At some point, everyone has had some negative or mean thought about someone or about some situation, which is natural, since one can think what you want. This only becomes a problem when you turn your thoughts into words that hurt others. Think what you want, but only say what is appropriate to help you control your tongue.

  • Stick to the advice "If you don't have anything nice to say, you'd better not say anything."
  • In case you can't think of anything positive to say, you can just smile politely, nod, and subtly change the subject.
  • For example, if a friend tells you that she had a makeover and you can't think of anything else than to tell her that the one who looks like a clown, don't do it. Instead, you should smile, nod, and say something like "What made you change your image?"

Part 2 of 4: Repair Damage After an Incident

Tame a Wild Tongue Step 5
Tame a Wild Tongue Step 5

Step 1. Acknowledge what you have said

You must admit that you said something impertinent, even if you only admit it to yourself. Avoid just downplaying it and moving on. The first step in repairing the damage caused by your loose tongue is admitting that you shouldn't have said what you said.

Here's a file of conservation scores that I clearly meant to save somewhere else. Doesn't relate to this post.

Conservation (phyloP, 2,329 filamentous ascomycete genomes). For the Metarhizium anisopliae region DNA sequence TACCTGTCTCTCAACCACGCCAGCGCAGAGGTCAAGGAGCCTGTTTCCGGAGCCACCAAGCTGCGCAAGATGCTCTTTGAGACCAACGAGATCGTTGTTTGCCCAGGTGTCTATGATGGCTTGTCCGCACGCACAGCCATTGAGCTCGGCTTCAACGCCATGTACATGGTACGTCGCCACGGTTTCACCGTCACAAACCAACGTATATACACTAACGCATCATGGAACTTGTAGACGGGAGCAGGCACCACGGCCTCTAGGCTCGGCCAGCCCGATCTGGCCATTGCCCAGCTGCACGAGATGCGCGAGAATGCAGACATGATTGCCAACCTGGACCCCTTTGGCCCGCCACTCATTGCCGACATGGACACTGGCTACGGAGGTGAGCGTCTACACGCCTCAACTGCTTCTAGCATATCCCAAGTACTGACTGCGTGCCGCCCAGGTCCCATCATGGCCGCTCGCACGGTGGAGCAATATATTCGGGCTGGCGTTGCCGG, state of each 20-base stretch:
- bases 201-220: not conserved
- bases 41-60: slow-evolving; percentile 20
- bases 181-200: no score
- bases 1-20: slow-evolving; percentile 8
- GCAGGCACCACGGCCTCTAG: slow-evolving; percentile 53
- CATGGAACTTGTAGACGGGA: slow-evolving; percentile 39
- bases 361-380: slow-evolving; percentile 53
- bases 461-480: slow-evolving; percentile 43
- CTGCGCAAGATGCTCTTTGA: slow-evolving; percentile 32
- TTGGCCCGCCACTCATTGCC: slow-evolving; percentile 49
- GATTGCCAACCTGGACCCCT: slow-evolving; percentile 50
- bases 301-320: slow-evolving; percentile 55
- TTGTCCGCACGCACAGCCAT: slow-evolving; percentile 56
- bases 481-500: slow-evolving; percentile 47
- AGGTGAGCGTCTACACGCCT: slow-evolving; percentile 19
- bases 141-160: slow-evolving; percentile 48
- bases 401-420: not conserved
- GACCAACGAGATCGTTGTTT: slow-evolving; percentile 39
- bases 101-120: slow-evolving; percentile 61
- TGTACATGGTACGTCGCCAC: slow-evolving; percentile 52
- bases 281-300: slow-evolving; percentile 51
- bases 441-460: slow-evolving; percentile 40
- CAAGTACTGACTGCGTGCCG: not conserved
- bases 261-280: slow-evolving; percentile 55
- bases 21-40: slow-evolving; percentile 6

• Consider what triggered those words and what you could have done differently.
  • For example, you might think, "Wow, his attitude really pissed me off. I got defensive and exploded. I could have calmed down before I answered him."
  • Avoid waiting for someone else to correct you. For the most part, people tend to know if their comment goes out of line before someone mentions it to them. You must take responsibility yourself for your words.
  • You could say "I didn't mean for what I just said to sound so harsh" to admit that you were wrong.
Tame a Wild Tongue Step 6
Tame a Wild Tongue Step 6

Step 2. Apologize immediately

In case you know or even think that you made an offensive, rude, or hurtful comment, you should sincerely apologize as soon as possible. If you do it then, it will mean more to those you have offended than if you do it later.

  • Acknowledge what you said and immediately say something like, "I'm sorry. That was out of line. I'm working to control my tongue, but what I told you is without excuse. I'll do my best to make sure it doesn't happen again."
  • It may be more appropriate to put the person aside and apologize privately, although this will depend on what you said and the context. If you do, you will also have the opportunity to explain a bit more what you said and why, as well as explain that you are working to control your tongue.
  • In case you have made the comment online to a specific person, you should delete it if possible and send them a private message in which you apologize for your words.
Tame a Wild Tongue Step 7
Tame a Wild Tongue Step 7

Step 3. Apologize in public if necessary

For situations where your words have affected more than one person or many people have found out what you said, you may need to make a public apology. In this way, you will not only repair the damage you have done to those people with your words but also receive a lesson in humility, which helps control your loose tongue.